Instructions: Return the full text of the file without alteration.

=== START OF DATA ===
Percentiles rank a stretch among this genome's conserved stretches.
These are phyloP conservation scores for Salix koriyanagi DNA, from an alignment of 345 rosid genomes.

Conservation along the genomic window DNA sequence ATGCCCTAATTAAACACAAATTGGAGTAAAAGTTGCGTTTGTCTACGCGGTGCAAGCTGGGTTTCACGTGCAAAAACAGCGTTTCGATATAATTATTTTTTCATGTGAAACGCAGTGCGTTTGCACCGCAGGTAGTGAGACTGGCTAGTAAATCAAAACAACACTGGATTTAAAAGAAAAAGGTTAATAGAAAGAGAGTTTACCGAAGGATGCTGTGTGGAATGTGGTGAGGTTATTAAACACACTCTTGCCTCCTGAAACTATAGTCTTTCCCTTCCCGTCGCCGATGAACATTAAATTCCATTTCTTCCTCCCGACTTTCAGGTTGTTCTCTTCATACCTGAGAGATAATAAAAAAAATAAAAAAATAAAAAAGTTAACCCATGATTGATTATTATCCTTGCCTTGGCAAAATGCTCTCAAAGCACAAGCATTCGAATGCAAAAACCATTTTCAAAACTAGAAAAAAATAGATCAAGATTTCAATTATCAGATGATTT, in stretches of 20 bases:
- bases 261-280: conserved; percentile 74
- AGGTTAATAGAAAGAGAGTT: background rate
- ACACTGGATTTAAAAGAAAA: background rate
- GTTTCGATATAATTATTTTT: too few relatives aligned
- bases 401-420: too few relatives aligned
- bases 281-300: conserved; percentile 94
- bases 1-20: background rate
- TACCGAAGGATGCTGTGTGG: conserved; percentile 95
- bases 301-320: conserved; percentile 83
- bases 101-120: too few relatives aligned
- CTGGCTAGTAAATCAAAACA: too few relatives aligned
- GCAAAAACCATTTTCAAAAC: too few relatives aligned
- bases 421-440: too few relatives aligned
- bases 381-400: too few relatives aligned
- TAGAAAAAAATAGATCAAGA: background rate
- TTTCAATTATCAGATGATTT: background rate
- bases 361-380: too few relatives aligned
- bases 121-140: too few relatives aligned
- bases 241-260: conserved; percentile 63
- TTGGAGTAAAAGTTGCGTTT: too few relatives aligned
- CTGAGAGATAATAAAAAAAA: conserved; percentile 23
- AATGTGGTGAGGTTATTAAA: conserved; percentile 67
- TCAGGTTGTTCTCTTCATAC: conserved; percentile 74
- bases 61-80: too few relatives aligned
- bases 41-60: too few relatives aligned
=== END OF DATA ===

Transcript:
Percentiles rank a stretch among this genome's conserved stretches.
These are phyloP conservation scores for Salix koriyanagi DNA, from an alignment of 345 rosid genomes.

Conservation along the genomic window DNA sequence ATGCCCTAATTAAACACAAATTGGAGTAAAAGTTGCGTTTGTCTACGCGGTGCAAGCTGGGTTTCACGTGCAAAAACAGCGTTTCGATATAATTATTTTTTCATGTGAAACGCAGTGCGTTTGCACCGCAGGTAGTGAGACTGGCTAGTAAATCAAAACAACACTGGATTTAAAAGAAAAAGGTTAATAGAAAGAGAGTTTACCGAAGGATGCTGTGTGGAATGTGGTGAGGTTATTAAACACACTCTTGCCTCCTGAAACTATAGTCTTTCCCTTCCCGTCGCCGATGAACATTAAATTCCATTTCTTCCTCCCGACTTTCAGGTTGTTCTCTTCATACCTGAGAGATAATAAAAAAAATAAAAAAATAAAAAAGTTAACCCATGATTGATTATTATCCTTGCCTTGGCAAAATGCTCTCAAAGCACAAGCATTCGAATGCAAAAACCATTTTCAAAACTAGAAAAAAATAGATCAAGATTTCAATTATCAGATGATTT, in stretches of 20 bases:
- bases 261-280: conserved; percentile 74
- AGGTTAATAGAAAGAGAGTT: background rate
- ACACTGGATTTAAAAGAAAA: background rate
- GTTTCGATATAATTATTTTT: too few relatives aligned
- bases 401-420: too few relatives aligned
- bases 281-300: conserved; percentile 94
- bases 1-20: background rate
- TACCGAAGGATGCTGTGTGG: conserved; percentile 95
- bases 301-320: conserved; percentile 83
- bases 101-120: too few relatives aligned
- CTGGCTAGTAAATCAAAACA: too few relatives aligned
- GCAAAAACCATTTTCAAAAC: too few relatives aligned
- bases 421-440: too few relatives aligned
- bases 381-400: too few relatives aligned
- TAGAAAAAAATAGATCAAGA: background rate
- TTTCAATTATCAGATGATTT: background rate
- bases 361-380: too few relatives aligned
- bases 121-140: too few relatives aligned
- bases 241-260: conserved; percentile 63
- TTGGAGTAAAAGTTGCGTTT: too few relatives aligned
- CTGAGAGATAATAAAAAAAA: conserved; percentile 23
- AATGTGGTGAGGTTATTAAA: conserved; percentile 67
- TCAGGTTGTTCTCTTCATAC: conserved; percentile 74
- bases 61-80: too few relatives aligned
- bases 41-60: too few relatives aligned